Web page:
For Portugal, we inferred two distinct types of interaction networks from the CDRs: in the reciprocal (REC) network, each node represents a mobile phone user, and two nodes are connected by an undirected link if each of the two corresponding users initiated at least one call to the other. In accordance with previous studies on mobile phone data [21,22], this restriction to reciprocated links avoids subscriptions that indicate business usage (large number of calls which are never returned) and should largely eliminate call centres or accidental calls to wrong subscribers. In the nREC network, two nodes are connected if there has been at least one call between them. The nREC network thus contains one-way calls that were never reciprocated, presumably representing more superficial interactions between individuals who might not know each other personally. Nevertheless, we eliminated all nodes which never received or never initiated any call, so as to avoid a potential bias induced by call centres and other business hubs. We performed our study on the largest connected component (LCC, corresponding to the giant weakly connected component for the nREC network) extracted from both network types (see the electronic supplementary material, table S1). In order to assign a given user to one of the different cities, we first determined the cell tower which routed most of his/her calls, presumably representing his or her home place. Subsequently, the corresponding geographical coordinate pairs were mapped to the polygons (shapefiles) of the different cities. Following this assignment procedure, we were left with 140 STC (we discarded five STC for which no shapefile was available and 11 STC without any assigned cell tower), nine LUZ and 293 MUN (we discarded 15 MUN without any assigned cell tower), see the electronic supplementary material, figure S1 and table S2, for the population statistics. The number of assigned nodes is strongly correlated with city population size (r = 0.95, 0.97, 0.92 for STC, LUZ and MUN, respectively, with p-value < 0.0001 for the different urban units), confirming the validity of the applied assignment procedure. To further test the robustness of our results, we additionally determined the home cell tower by considering only those calls that were initiated between 22.00 and 07.00, yielding qualitatively similar findings to those reported in the main text. For the UK, owing to limited access to calls among mobile phones and to insufficient information about their spatial location, we included only those mobile phone numbers that had at least one connection to a landline phone. Subsequently, in order to reduce a potential bias induced by business hubs, we followed the data-filtering procedure used in [49]. Hence, we considered only the REC network and we excluded all nodes with a degree larger than 50, as well as all links with a call volume exceeding the maximum value observed for those links involving mobile phone users. Summary statistics are given in the electronic supplementary material, table S3. We then assigned an exchange area together with its set of landline numbers to a UAC, if the centre point of the former is located within the polygon of the latter. This results in 24 UAC containing at least one exchange area (see the electronic supplementary material, figure S2 and table S4).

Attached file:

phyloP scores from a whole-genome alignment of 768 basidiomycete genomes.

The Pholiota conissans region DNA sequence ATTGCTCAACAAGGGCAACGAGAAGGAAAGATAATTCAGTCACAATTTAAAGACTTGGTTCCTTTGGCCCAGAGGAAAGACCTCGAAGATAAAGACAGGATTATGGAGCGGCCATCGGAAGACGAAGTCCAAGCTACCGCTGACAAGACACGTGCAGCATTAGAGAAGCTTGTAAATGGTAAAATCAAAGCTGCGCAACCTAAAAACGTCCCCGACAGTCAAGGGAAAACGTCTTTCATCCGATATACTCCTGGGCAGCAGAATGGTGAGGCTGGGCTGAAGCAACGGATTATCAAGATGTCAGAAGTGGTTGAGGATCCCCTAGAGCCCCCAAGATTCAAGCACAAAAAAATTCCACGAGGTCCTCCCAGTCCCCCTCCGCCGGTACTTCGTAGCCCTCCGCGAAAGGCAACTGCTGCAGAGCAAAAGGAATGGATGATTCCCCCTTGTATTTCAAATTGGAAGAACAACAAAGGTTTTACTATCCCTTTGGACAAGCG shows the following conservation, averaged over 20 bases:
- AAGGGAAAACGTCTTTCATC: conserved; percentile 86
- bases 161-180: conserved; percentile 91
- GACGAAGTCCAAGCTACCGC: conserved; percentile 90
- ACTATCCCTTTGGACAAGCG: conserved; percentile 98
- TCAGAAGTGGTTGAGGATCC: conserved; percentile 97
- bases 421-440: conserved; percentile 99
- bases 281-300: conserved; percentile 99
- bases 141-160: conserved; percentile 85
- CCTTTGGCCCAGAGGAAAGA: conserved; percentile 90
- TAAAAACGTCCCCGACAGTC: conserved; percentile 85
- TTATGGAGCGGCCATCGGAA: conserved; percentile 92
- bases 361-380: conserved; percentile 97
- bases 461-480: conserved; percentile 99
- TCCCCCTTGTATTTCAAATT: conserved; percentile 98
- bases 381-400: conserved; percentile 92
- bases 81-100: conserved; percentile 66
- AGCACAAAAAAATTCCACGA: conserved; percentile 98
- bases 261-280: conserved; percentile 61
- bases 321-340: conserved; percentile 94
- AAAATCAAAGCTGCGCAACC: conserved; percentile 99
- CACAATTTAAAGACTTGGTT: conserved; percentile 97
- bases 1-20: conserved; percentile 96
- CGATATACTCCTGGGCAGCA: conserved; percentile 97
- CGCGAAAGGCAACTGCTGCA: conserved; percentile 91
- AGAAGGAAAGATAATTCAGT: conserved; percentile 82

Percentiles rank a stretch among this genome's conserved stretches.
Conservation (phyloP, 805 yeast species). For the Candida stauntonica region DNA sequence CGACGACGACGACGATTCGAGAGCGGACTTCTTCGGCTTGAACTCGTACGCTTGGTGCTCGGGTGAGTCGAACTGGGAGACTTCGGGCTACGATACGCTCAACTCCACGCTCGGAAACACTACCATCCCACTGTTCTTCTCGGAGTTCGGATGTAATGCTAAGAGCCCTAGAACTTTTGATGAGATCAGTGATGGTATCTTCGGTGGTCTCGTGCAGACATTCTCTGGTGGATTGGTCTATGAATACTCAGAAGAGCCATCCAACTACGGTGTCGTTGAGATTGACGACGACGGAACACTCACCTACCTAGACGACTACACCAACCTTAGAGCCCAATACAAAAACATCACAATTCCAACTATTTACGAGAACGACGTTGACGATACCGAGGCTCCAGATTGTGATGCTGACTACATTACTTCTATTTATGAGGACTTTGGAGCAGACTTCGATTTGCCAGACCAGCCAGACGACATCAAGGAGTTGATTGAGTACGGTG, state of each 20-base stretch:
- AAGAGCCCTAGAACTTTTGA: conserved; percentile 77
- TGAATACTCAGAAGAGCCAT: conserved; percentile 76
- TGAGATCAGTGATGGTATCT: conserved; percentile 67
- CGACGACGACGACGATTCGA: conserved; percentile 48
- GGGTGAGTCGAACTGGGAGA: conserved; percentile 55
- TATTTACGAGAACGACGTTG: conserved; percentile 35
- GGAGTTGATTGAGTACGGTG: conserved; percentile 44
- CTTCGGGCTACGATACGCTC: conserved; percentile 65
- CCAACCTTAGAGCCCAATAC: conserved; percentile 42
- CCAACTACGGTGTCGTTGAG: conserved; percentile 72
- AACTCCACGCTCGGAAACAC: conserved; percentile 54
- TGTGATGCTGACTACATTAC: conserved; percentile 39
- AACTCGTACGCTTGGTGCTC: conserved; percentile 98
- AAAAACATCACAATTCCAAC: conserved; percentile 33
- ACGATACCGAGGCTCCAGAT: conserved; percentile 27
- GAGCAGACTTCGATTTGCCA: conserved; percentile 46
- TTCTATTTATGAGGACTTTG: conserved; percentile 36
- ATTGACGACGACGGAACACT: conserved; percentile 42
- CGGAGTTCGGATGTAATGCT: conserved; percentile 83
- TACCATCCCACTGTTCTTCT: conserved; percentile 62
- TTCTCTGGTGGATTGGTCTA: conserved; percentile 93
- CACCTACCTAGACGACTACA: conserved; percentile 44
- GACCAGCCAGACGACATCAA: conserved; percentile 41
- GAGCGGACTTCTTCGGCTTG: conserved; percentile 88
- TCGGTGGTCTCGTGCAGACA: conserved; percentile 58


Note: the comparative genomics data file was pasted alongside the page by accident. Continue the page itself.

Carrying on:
Funding statement

L.M.A.B. and G.B.W. acknowledge partial support by the Rockefeller Foundation, the James S. McDonnell Foundation (grant no. 220020195), the National Science Foundation (grant no. 103522), the John Templeton Foundation (grant no. 15705) and the Army Research Office Minerva Programme (grant no. W911NF1210097). Mobile phone and landline data were provided by anonymous service providers in Portugal and the UK and are not available for distribution.


We thank José Lobo, Stanislav Sobolevsky, Michael Szell, Riccardo Campari, Benedikt Gross and Janet Owers for comments and discussions. M.S., S.G. and C.R. gratefully acknowledge British Telecommunications PLC, Orange Labs, the National Science Foundation, the AT&T Foundation, the MIT Smart Programme, Ericsson, BBVA, GE, Audi Volkswagen, Ferrovial and the members of the MIT Senseable City Laboratory Consortium where this work was carried out as part of Ericsson's “Signature of Humanity” programme.

  • Received August 27, 2013.
  • Accepted June 6, 2014.